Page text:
Southern Accents

Album: Southern Accents (1985)


  • Petty: "That may be my favorite among my songs - just in terms of a piece of pure writing. I remember writing it very vividly. It was in the middle of the night and I was playing it on the piano at home in Encino. I was just singing into my cassette recorder and suddenly these words came out. I was at the point in my career where I was very much trying to find some new ground. I thought I had used up what I had started with and I wanted a new direction. We had lived in California for about 10 years at that point and I started thinking about growing up in northern Florida, which is a lot different from Miami Beach. It's close to Georgia and I came from a real Southern family, and I wanted to address that world. Once I came up with this song, I decided to write an entire album about the theme."
  • Charles Kelley covered this for his debut solo album, The Driver, which was produced by Paul Worley. The Lady Antebellum member first performed the song with Trisha Yearwood back in 2013 at the Petty Fest in Nashville. "I'd always loved that song, and I always thought it would make a good country song, but I never thought about it necessarily as something Lady Antebellum would do," Kelley told Rolling Stone Country.

    Kelley is joined by Stevie Nicks on his version. "It's really funny, when we first started the record, one of the things Paul and I talked about was trying not to maybe have a female harmony singer," he said. "[But Nicks] is the biggest Tom Petty fan. Paul kind of goes through the channels, and somehow it comes back that she wants to sing on it, so I was like, 'Of course. It's Stevie Nicks. Yes. She's going to sing on it.' So I already broke my rule of no females on the record."

    Kelley told that every time he hears the song, it reminds him of how his father grew up. "He was one of those guys that really did walk five miles to school, and had to work on the farm after school, and did things like that," he said. "So I always kind of picture him in my mind when I'm singing that song."
  • Petty mentions his mother, Katherine, in this song. She died in 1980; Petty skipped the funeral because his presence in Gainsville would have raised a commotion, and he didn't want it to turn into a scene. Also, he hates funerals. "I made my own peace with my mother," he said.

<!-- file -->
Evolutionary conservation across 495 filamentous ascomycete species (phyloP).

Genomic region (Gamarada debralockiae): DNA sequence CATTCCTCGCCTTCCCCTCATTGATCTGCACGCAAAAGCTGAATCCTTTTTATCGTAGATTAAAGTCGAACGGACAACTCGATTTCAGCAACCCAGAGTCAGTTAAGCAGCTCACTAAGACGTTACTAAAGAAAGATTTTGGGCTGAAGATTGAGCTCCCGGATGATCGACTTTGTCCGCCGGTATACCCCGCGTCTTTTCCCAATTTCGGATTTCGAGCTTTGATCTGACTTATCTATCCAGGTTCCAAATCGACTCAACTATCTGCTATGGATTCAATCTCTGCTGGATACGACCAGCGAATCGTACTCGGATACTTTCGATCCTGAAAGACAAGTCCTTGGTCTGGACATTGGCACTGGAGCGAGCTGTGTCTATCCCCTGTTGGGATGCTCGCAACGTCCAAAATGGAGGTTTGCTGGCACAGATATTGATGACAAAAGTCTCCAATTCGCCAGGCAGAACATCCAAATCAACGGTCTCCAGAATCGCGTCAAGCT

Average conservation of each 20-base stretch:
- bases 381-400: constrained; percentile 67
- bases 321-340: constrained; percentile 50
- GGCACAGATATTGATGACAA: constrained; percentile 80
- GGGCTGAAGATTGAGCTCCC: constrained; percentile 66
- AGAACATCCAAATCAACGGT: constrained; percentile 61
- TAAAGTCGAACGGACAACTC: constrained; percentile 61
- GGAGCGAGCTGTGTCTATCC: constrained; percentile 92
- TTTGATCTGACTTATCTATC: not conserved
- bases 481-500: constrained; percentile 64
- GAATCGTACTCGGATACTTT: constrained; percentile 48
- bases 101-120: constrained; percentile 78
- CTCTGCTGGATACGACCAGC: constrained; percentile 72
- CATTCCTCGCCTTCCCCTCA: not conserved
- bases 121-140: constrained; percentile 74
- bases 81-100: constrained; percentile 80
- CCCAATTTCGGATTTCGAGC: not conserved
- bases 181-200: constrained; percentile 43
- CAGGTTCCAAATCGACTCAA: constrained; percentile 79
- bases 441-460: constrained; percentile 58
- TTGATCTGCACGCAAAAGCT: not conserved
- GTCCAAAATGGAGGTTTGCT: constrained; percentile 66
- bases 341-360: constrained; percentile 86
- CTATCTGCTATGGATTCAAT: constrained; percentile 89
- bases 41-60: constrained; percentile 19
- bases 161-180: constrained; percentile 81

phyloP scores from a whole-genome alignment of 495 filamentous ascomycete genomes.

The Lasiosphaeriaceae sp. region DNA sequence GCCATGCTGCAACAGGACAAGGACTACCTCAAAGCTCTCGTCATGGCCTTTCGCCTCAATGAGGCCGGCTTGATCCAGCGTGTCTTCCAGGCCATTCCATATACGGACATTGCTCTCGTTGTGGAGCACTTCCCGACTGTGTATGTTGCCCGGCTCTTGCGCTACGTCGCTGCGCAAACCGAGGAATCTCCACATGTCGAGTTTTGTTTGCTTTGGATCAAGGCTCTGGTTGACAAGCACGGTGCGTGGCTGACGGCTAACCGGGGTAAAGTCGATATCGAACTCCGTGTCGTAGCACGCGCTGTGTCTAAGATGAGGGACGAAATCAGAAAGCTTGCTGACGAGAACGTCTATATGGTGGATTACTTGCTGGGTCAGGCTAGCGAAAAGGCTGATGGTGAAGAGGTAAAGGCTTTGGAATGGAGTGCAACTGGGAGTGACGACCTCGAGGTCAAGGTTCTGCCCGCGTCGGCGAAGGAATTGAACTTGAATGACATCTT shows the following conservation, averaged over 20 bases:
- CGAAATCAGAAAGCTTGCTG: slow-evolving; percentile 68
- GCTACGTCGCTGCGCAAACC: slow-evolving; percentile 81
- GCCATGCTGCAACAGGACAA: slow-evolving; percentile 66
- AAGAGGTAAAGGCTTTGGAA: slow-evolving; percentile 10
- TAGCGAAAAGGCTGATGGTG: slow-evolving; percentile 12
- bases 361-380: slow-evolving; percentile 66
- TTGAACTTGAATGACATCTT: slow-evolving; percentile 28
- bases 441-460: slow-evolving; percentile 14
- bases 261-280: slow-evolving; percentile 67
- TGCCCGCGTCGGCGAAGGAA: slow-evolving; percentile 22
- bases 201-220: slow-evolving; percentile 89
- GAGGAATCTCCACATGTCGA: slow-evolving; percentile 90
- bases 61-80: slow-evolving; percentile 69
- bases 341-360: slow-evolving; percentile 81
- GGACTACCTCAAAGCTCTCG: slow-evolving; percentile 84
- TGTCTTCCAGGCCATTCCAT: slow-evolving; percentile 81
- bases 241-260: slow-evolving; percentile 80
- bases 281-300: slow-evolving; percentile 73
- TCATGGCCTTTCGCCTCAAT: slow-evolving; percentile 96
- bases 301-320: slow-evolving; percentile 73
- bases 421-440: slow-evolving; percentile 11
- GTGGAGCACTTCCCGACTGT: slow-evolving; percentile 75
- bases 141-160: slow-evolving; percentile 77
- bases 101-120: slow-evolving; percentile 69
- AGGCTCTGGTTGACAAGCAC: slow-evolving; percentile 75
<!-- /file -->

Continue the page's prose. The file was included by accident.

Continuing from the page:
Comments: 7

  • Jody from Shenandoah Valley VaTom's songwriting was truly incredible. To anybody from the south this song just goes so deep and hits home as much as a song can.
  • Aaron from Knoxville, TennesseeBeing from Tennessee, this song obviously resonates with me. The South is so unique, and it is a place full of so many different folks. Tom’s writing was among some of the best in the business, because along with guys like Bob Seger, he would write songs for everyone that would touch parts of everyone’s life. This is the one for me and my dad both. Sure do miss Tom.
  • Cerph from Earth, FlOne of my favorites. Love the live album where he transitions into "Rebel". Gives my Southern bones a chill. Florida is a Southern State. Only the yankee influence over the past 30 years has watered it down. Sad.
  • Ron Gilmore from Snohomish, WaI have never heard a song writer write about home in a more profound way
  • Darrell from Thomasville, GaI bought the "33" Southern Accents album when I was stationed in Panama. The title track took me back home. A mention inside the jacket, if I remember right, said: "There is nothing as sad nor more glorious than generations changing hands." I don't know why it was included but that simple truth helped me a lot when I lost my beloved grandfather soon after I read that. My son was born three days later, so the comment was especially timely for me.
  • Charles from Glenside, PaPetty was right. Most of Florida, away from the coasts at least, is extremely rural, both in the northern and southern parts of the state. Definitely one of his most beautiful works.
  • Mark from Worcester, MiI remember buying this album, and although I can no longer recall the all tracks, at the time I knew it by heart. Southern Rock as a whole was down and Petty came out with this great southern rock album during a time when Springsteen, Madona (sp), Jackson, Prince, and U2 were in another world. It really cemented the greatness of Petty. To switch Genres with such a powerful recording. "Honey don't walk out on me/to drunk to follow. You know you won't feel this/way tomorrow." Take a trip back and buy this album. It's a great one and you won't regret it.
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